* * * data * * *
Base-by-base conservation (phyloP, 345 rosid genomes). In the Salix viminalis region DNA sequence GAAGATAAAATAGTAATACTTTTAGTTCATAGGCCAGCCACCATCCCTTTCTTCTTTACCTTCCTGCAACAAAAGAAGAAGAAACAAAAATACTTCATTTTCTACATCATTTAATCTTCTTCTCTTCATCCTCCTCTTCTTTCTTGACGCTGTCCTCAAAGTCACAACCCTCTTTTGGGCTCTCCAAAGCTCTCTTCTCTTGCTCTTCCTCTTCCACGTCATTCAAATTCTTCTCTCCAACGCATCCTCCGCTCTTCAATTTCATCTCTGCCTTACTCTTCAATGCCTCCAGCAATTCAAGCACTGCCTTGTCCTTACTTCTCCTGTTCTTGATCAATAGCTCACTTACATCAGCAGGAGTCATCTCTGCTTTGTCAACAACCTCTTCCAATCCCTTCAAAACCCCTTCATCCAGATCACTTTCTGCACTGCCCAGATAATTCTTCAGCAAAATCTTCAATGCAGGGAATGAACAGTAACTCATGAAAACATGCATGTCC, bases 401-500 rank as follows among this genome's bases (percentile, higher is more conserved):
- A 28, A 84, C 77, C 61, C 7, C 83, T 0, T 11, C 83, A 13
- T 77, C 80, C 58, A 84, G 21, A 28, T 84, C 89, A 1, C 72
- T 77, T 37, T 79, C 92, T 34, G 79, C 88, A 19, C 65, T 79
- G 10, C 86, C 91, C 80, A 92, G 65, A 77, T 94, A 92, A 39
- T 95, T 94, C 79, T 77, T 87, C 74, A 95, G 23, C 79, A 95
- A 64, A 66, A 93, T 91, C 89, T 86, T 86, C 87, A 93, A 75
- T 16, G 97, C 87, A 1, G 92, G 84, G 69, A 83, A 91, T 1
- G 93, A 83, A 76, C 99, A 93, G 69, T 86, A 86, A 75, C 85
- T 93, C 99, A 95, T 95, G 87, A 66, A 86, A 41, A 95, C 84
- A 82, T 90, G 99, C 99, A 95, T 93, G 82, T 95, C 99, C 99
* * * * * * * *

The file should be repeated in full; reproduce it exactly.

Base-by-base conservation (phyloP, 345 rosid genomes). In the Salix viminalis region DNA sequence GAAGATAAAATAGTAATACTTTTAGTTCATAGGCCAGCCACCATCCCTTTCTTCTTTACCTTCCTGCAACAAAAGAAGAAGAAACAAAAATACTTCATTTTCTACATCATTTAATCTTCTTCTCTTCATCCTCCTCTTCTTTCTTGACGCTGTCCTCAAAGTCACAACCCTCTTTTGGGCTCTCCAAAGCTCTCTTCTCTTGCTCTTCCTCTTCCACGTCATTCAAATTCTTCTCTCCAACGCATCCTCCGCTCTTCAATTTCATCTCTGCCTTACTCTTCAATGCCTCCAGCAATTCAAGCACTGCCTTGTCCTTACTTCTCCTGTTCTTGATCAATAGCTCACTTACATCAGCAGGAGTCATCTCTGCTTTGTCAACAACCTCTTCCAATCCCTTCAAAACCCCTTCATCCAGATCACTTTCTGCACTGCCCAGATAATTCTTCAGCAAAATCTTCAATGCAGGGAATGAACAGTAACTCATGAAAACATGCATGTCC, bases 401-500 rank as follows among this genome's bases (percentile, higher is more conserved):
- A 28, A 84, C 77, C 61, C 7, C 83, T 0, T 11, C 83, A 13
- T 77, C 80, C 58, A 84, G 21, A 28, T 84, C 89, A 1, C 72
- T 77, T 37, T 79, C 92, T 34, G 79, C 88, A 19, C 65, T 79
- G 10, C 86, C 91, C 80, A 92, G 65, A 77, T 94, A 92, A 39
- T 95, T 94, C 79, T 77, T 87, C 74, A 95, G 23, C 79, A 95
- A 64, A 66, A 93, T 91, C 89, T 86, T 86, C 87, A 93, A 75
- T 16, G 97, C 87, A 1, G 92, G 84, G 69, A 83, A 91, T 1
- G 93, A 83, A 76, C 99, A 93, G 69, T 86, A 86, A 75, C 85
- T 93, C 99, A 95, T 95, G 87, A 66, A 86, A 41, A 95, C 84
- A 82, T 90, G 99, C 99, A 95, T 93, G 82, T 95, C 99, C 99